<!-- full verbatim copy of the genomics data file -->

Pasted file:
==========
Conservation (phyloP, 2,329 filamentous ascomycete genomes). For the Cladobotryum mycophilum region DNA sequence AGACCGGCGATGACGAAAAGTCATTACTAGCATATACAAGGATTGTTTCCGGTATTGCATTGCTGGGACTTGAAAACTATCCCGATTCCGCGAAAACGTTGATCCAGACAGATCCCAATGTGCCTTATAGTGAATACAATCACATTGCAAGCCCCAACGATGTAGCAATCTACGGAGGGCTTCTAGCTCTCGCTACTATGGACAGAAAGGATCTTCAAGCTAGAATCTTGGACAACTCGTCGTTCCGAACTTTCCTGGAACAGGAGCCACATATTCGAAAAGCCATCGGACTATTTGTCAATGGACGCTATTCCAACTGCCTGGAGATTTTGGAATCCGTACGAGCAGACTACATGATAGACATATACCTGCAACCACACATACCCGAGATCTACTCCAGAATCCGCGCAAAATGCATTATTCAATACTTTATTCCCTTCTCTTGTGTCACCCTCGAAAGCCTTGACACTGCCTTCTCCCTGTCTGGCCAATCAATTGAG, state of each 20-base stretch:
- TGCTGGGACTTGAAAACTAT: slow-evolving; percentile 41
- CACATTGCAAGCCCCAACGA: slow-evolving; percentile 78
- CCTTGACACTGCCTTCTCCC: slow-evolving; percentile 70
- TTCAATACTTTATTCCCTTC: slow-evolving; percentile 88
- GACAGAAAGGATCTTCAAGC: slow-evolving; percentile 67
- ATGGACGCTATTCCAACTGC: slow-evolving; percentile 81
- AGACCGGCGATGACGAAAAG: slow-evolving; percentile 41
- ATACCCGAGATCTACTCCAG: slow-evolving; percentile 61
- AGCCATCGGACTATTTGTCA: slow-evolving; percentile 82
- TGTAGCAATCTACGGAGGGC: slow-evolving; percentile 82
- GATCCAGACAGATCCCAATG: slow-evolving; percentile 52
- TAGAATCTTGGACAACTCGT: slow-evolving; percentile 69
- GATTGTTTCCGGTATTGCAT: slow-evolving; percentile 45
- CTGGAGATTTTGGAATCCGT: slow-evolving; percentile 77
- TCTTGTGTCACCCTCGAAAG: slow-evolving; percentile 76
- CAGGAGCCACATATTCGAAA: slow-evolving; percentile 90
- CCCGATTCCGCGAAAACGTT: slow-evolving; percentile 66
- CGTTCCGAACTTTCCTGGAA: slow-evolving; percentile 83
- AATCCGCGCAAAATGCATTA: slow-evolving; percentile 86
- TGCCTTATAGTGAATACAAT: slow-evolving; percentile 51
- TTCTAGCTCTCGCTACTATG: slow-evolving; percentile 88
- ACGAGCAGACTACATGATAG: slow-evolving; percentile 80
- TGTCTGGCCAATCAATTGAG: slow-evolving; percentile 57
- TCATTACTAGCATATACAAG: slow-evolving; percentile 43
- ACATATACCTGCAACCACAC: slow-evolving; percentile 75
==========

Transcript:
Conservation (phyloP, 2,329 filamentous ascomycete genomes). For the Cladobotryum mycophilum region DNA sequence AGACCGGCGATGACGAAAAGTCATTACTAGCATATACAAGGATTGTTTCCGGTATTGCATTGCTGGGACTTGAAAACTATCCCGATTCCGCGAAAACGTTGATCCAGACAGATCCCAATGTGCCTTATAGTGAATACAATCACATTGCAAGCCCCAACGATGTAGCAATCTACGGAGGGCTTCTAGCTCTCGCTACTATGGACAGAAAGGATCTTCAAGCTAGAATCTTGGACAACTCGTCGTTCCGAACTTTCCTGGAACAGGAGCCACATATTCGAAAAGCCATCGGACTATTTGTCAATGGACGCTATTCCAACTGCCTGGAGATTTTGGAATCCGTACGAGCAGACTACATGATAGACATATACCTGCAACCACACATACCCGAGATCTACTCCAGAATCCGCGCAAAATGCATTATTCAATACTTTATTCCCTTCTCTTGTGTCACCCTCGAAAGCCTTGACACTGCCTTCTCCCTGTCTGGCCAATCAATTGAG, state of each 20-base stretch:
- TGCTGGGACTTGAAAACTAT: slow-evolving; percentile 41
- CACATTGCAAGCCCCAACGA: slow-evolving; percentile 78
- CCTTGACACTGCCTTCTCCC: slow-evolving; percentile 70
- TTCAATACTTTATTCCCTTC: slow-evolving; percentile 88
- GACAGAAAGGATCTTCAAGC: slow-evolving; percentile 67
- ATGGACGCTATTCCAACTGC: slow-evolving; percentile 81
- AGACCGGCGATGACGAAAAG: slow-evolving; percentile 41
- ATACCCGAGATCTACTCCAG: slow-evolving; percentile 61
- AGCCATCGGACTATTTGTCA: slow-evolving; percentile 82
- TGTAGCAATCTACGGAGGGC: slow-evolving; percentile 82
- GATCCAGACAGATCCCAATG: slow-evolving; percentile 52
- TAGAATCTTGGACAACTCGT: slow-evolving; percentile 69
- GATTGTTTCCGGTATTGCAT: slow-evolving; percentile 45
- CTGGAGATTTTGGAATCCGT: slow-evolving; percentile 77
- TCTTGTGTCACCCTCGAAAG: slow-evolving; percentile 76
- CAGGAGCCACATATTCGAAA: slow-evolving; percentile 90
- CCCGATTCCGCGAAAACGTT: slow-evolving; percentile 66
- CGTTCCGAACTTTCCTGGAA: slow-evolving; percentile 83
- AATCCGCGCAAAATGCATTA: slow-evolving; percentile 86
- TGCCTTATAGTGAATACAAT: slow-evolving; percentile 51
- TTCTAGCTCTCGCTACTATG: slow-evolving; percentile 88
- ACGAGCAGACTACATGATAG: slow-evolving; percentile 80
- TGTCTGGCCAATCAATTGAG: slow-evolving; percentile 57
- TCATTACTAGCATATACAAG: slow-evolving; percentile 43
- ACATATACCTGCAACCACAC: slow-evolving; percentile 75